Monthly Archives - January 2019

Disruptive vs. Persistent Mood Disorder

    Disruptive mood disorder or disruptive mood dysregulation disorder is a form of chronic, severe, persistent irritability in children, whereas persistent mood disorder or persistent depressive disorder is a long-term form of chronic depression. The treatment for disruptive mood disorder and persistent mood disorder in Kansas City is available. It is important for you to learn more about how each mood disorder differs from each other.    

Disruptive Mood Disorder

  Disruptive mood disorder is a childhood condition that involves extreme anger, irritability, and frequent outbursts.    

Symptoms of Disruptive Mood Disorder

  The symptoms of disruptive mood disorder usually start before the age of 10, but medical professionals do not diagnose a person with this mood disorder if they are under the age of 6 or over the age of 18. The following are the symptoms of disruptive mood disorder:
  • Angry or irritable mood each day for most of the day.
  • Severe angry outbursts, either behavioral or verbal, at an average of three times or more each week that do not correspond with the situation or the person’s developmental level.
  • Trouble functioning due to feeling irritable in several places such as at home, school, or with friends.
For a medical professional to provide disruptive mood treatment in Kansas City, it is necessary for the child to exhibit these symptoms over time for 12 months or more.    

Disruptive Mood Disorder Treatment

  A medical professional will determine the type of treatment to give a child exhibiting symptoms of disruptive mood disorder by seeing what symptoms they share with other disorders. Some of the disorders they will look into for treatment options include anxiety disorders, major depressive disorder, attention deficit hyperactivity disorder (ADHD), and oppositional defiant disorder. Some of the treatments used include:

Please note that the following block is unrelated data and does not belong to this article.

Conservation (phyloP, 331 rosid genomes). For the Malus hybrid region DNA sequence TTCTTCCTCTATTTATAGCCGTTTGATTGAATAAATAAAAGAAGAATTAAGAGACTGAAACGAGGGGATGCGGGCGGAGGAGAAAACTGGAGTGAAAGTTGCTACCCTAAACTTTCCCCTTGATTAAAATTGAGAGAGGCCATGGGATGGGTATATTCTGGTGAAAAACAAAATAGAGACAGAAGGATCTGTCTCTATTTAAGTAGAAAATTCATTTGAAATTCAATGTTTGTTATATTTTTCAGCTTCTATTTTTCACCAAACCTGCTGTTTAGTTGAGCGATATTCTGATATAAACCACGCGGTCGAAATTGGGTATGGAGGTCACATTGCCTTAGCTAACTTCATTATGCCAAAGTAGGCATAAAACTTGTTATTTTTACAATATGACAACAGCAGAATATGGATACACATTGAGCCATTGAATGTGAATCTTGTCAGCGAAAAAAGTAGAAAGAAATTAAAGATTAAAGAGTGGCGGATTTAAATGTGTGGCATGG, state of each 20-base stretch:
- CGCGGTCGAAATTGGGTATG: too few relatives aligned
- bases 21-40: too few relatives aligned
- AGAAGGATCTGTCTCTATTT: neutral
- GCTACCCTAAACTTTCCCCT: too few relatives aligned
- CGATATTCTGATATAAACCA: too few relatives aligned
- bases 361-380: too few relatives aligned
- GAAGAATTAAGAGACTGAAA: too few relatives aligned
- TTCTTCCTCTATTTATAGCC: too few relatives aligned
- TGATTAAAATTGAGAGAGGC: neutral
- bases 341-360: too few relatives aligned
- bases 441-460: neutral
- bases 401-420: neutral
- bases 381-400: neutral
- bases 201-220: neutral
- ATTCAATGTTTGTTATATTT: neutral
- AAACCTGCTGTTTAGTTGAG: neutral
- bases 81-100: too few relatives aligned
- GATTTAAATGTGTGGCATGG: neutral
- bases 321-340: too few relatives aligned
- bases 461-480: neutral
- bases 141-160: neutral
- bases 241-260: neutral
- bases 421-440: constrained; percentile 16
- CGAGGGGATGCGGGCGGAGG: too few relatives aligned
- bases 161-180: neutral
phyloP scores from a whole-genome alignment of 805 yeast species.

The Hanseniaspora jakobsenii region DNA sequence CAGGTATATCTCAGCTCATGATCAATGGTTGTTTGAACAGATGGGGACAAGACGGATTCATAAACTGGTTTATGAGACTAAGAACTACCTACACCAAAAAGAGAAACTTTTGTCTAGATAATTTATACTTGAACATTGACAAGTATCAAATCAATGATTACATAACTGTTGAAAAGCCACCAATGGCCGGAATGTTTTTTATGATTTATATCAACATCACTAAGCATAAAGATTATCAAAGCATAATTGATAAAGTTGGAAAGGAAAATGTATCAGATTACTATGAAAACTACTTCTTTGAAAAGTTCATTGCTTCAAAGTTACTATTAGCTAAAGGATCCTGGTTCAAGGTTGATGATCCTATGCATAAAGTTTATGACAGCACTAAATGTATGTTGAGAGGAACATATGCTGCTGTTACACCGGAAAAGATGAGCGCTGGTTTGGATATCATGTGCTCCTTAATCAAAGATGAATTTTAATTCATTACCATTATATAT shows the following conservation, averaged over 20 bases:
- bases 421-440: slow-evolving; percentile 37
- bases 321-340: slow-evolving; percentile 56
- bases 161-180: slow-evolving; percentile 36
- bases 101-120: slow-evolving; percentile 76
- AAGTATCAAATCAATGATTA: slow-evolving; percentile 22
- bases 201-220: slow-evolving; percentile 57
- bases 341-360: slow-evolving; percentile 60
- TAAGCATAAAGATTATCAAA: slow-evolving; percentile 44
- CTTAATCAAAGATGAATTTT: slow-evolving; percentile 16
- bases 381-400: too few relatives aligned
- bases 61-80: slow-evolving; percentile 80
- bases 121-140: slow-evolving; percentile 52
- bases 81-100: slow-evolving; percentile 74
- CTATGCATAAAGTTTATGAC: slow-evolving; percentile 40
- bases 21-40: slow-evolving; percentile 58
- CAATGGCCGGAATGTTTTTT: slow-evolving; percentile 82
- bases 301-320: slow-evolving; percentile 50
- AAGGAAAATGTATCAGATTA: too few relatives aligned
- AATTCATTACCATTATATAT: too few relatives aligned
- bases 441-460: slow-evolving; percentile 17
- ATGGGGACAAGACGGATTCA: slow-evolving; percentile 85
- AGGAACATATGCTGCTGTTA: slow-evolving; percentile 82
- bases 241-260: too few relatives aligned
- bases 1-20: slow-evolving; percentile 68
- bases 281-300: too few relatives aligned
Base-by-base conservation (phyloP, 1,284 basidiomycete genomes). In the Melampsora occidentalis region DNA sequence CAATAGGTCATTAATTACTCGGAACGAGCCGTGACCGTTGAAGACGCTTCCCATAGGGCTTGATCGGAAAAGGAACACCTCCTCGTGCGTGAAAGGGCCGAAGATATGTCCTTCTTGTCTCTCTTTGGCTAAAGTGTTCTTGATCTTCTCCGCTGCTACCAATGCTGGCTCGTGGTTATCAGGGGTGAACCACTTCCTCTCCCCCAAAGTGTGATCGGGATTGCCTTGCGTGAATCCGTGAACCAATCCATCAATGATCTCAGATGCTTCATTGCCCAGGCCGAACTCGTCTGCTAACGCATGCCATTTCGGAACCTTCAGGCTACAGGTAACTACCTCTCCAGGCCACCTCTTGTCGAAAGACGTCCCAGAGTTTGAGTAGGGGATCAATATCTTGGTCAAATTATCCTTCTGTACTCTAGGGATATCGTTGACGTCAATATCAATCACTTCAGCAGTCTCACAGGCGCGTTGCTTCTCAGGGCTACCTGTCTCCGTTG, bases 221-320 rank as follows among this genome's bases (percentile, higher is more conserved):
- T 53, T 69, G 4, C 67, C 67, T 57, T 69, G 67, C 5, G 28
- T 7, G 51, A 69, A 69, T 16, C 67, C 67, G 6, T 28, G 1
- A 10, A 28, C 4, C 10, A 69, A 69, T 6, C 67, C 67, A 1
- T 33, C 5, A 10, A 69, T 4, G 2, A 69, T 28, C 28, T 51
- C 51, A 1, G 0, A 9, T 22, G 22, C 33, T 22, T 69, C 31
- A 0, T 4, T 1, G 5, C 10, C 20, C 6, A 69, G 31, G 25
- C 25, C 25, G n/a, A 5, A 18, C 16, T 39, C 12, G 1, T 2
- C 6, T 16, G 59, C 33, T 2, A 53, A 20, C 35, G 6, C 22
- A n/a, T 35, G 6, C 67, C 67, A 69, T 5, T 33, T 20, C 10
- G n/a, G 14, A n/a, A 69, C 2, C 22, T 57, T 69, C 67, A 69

• Medication
  • Psychological Treatments
    • Parent Training
    • Computer-based Training
    • Psychotherapy
 

Persistent Mood Disorder

  Persistent mood disorder is a chronic form of depression that affects adults, causing them to lose interest in everyday activities, lack productivity, experience low self-esteem, feel hopeless, and feel inadequate. These types of feelings can last for several years and interfere with their relationships at work or school, as well as other day-to-day activities.  

Symptoms of Persistent Mood Disorder

  Symptoms of persistent mood disorder normally appear, disappear, and reappear over a period of years with their intensity changing with time. However, usually, its symptoms last for two months or more at a time before they disappear. Moreover, major episodes of depression may occur either before or during persistent depressive disorder, also known as double depression. The following are the symptoms of persistent mood disorder:  
  • Loss of interest in day-to-day activities
  • Sadness, feeling low, or emptiness
  • Hopelessness
  • Low energy levels or tiredness
  • Low self-esteem, feeling incapable, or self-criticism
  • Unable to concentrate or make decisions
  • Avoiding social activities
  • Irritability or extreme anger
  • Feeling guilty and being worried
  • Overeating or poor appetite
  • Unable to sleep
  Any person who suspects they suffer from persistent mood disorder should consult a medical professional for persistent mood disorder treatment in Kansas City.